Dr. Michael S. Wong
Professor and Chair, Department of Chemical and Biomolecular Engineering
Dr. Michael S. Wong is Professor and Chair of the Department of Chemical and Biomolecular Engineering at Rice University. He is also Professor in the Department of Chemistry, Department of Civil and Environmental Engineering, and Department of Materials Science and NanoEngineering. He was educated and trained at Caltech, MIT, and UCSB before arriving at Rice in 2001. His research program broadly addresses chemical engineering problems using the tools of materials chemistry, with a particular interest in energy and environmental applications ("catalysis for clean water"). He has received numerous honors, including the MIT TR35 Young Innovator Award, the American Institute of Chemical Engineers (AIChE) Nanoscale Science and Engineering Young Investigator Award, Smithsonian Magazine Young Innovator Award, and in 2015, the North American Catalysis Society/Southwest Catalysis Society Excellence in Applied Catalysis Award. He is a Research Thrust Leader in the NSF-funded NEWT (Nanotechnology Enabled Water Treatment) Engineering Research Center. He is the 2016-17 Chair of the ACS Catalysis Science and Technology Division, and serves on the Applied Catalysis B: Environmental editorial board.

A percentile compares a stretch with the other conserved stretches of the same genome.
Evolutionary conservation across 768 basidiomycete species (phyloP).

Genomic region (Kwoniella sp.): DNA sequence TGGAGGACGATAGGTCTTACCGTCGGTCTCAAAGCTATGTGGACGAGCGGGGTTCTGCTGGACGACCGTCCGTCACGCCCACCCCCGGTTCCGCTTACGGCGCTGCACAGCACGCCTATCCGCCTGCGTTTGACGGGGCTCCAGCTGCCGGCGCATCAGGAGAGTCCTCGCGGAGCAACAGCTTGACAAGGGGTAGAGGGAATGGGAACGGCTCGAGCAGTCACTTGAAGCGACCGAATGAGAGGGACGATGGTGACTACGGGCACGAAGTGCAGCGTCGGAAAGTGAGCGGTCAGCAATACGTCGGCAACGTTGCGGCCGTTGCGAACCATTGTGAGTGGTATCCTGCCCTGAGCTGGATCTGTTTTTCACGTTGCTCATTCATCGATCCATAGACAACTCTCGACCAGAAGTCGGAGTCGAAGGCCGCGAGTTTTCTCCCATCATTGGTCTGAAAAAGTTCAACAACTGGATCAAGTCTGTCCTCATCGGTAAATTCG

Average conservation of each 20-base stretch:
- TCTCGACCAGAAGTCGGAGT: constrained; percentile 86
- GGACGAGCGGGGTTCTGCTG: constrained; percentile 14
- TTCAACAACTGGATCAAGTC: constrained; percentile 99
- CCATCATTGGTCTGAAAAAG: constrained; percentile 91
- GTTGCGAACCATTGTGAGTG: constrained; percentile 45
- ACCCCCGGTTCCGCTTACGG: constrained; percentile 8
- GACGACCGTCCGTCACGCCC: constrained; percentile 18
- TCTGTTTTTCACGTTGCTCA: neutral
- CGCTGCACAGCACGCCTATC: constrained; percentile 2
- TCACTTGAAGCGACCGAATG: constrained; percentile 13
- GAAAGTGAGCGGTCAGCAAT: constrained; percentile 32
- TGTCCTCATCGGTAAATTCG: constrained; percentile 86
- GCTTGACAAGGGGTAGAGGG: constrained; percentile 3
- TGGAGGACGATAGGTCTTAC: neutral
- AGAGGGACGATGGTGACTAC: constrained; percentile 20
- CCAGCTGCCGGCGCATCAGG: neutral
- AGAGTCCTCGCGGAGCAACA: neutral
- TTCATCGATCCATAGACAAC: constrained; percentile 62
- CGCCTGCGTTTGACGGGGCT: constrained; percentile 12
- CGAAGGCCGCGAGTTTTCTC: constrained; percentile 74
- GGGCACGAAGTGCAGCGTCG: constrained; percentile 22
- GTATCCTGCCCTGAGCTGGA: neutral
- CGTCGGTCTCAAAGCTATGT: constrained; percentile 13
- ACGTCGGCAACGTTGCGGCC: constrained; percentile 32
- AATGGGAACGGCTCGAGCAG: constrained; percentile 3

PLATFORM PRESENTER - Emerging Contaminants: Tick Tock
Peroxide Catalysis Approach for ex situ and in situ 1,4-Dioxane Remediation
Heterogeneous catalysis is highly effective in degrading a variety of chemical compounds from water sources, but its potential as a technology to remediate contaminated water remains under-explored. My research group has been studying the catalytic chemistry of designer materials with controlled nanostructure and compositional features over the years. I present our recent efforts for 1,4-dioxane. I will present our progress on the hydrogen peroxide-assisted degradation of dioxane using a series of metal oxides to identify and understand the materials properties most critical for optimal performance. I will discuss the implications of our findings towards lowering H2O2 requirements in a non-Fenton, advanced oxidation approach.